Gisele Bündchen, the “5ft 11in Brazilian bombshell”, transformed how fashion thought of the supermodel, says Hamish Bowles on the first episode of In Vogue: The 2000s. The 1990s were about fragile, androgynous supermodels like Kate Moss, Amber Valletta and Shalom Harlow. Then along came an “unapologetically sexy” Brazilian volleyball player with “breasts and a derriere” – an athletic, “old fashioned pin-up girl” – to challenge the “reign of the waif”.
At first, Bündchen tells listeners, she was too different. An Elle casting director told her “your nose is too big, your eyes are too small, and you’re never going to be on the cover of a magazine”. Then Alexander McQueen gave Bündchen a catwalk spot during 1998’s London Fashion Week. US Vogue cast her as their July cover in 1999 – hailing the “return of the sexy model”. She turned 19 on the day the issue came out. That year, Victoria’s Secret, the lingerie fashion house, made her a millionaire. Her agent warned that “catalogue work” would be the death of her high-fashion ambitions. She signed a $25m contract anyway.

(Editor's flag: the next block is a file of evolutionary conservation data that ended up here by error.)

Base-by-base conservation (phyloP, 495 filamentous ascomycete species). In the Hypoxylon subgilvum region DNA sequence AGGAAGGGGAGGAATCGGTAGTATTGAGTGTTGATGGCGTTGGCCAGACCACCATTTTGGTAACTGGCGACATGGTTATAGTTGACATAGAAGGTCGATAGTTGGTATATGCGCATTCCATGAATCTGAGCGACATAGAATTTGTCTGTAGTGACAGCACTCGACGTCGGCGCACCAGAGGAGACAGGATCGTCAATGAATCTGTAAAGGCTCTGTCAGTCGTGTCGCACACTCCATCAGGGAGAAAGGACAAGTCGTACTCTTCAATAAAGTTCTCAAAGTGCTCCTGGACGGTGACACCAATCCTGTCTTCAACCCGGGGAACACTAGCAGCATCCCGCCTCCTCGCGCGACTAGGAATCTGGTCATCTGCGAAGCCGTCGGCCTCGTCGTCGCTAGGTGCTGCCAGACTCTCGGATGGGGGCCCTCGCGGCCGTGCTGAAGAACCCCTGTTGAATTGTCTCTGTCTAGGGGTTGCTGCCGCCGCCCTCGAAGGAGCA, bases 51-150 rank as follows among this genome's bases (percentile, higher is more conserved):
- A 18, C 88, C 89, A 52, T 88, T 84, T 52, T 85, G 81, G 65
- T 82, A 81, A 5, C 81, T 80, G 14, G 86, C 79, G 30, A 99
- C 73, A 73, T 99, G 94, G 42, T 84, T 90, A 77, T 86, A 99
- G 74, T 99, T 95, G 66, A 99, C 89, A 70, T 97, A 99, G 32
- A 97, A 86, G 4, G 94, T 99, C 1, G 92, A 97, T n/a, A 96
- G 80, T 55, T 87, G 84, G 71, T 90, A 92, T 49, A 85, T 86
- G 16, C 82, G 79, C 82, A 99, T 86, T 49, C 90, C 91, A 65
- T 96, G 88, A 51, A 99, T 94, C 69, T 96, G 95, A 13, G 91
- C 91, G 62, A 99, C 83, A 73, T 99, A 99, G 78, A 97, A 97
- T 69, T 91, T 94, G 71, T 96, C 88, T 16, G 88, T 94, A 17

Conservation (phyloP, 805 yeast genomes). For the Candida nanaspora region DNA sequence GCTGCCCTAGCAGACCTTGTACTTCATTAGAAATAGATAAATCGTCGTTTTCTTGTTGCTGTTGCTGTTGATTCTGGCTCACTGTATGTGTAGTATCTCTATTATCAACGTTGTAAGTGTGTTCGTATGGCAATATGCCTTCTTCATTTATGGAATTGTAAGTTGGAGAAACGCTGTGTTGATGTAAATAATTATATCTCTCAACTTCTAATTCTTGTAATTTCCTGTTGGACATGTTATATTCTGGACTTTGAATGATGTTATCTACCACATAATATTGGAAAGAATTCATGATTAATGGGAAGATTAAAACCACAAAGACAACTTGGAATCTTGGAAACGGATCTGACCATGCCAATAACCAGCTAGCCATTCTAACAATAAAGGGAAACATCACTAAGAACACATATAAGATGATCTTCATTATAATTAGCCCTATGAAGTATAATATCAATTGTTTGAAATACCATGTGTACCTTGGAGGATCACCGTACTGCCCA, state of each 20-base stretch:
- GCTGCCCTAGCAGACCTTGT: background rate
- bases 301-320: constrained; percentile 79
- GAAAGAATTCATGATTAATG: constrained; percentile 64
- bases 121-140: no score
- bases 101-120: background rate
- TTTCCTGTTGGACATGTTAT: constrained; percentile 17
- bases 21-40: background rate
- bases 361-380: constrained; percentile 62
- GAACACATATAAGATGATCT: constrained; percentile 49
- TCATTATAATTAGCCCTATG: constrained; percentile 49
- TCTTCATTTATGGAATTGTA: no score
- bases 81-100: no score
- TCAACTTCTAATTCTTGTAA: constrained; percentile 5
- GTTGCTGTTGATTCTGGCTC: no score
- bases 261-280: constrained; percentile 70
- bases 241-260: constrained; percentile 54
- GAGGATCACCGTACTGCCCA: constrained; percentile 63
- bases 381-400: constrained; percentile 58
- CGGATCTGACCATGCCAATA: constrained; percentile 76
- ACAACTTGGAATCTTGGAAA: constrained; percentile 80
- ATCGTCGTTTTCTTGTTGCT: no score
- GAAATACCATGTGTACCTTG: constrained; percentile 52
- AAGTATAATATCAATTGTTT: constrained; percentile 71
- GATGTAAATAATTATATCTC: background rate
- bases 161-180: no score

It didn’t put off Marc Jacobs, Gucci’s Tom Ford or Dolce & Gabbana. Bündchen then became a fixture on late-night talk shows, married NFL star Tom Brady and “changed the game for models and fashion at large”. Thanks to her, “maybe fashion started opening its eyes”, paving the way for bigger stars like Ashley Graham. “You smiled when you saw her,” says Anna Wintour, US Vogue’s editor-in-chief, “because she herself was always having such a good time.”
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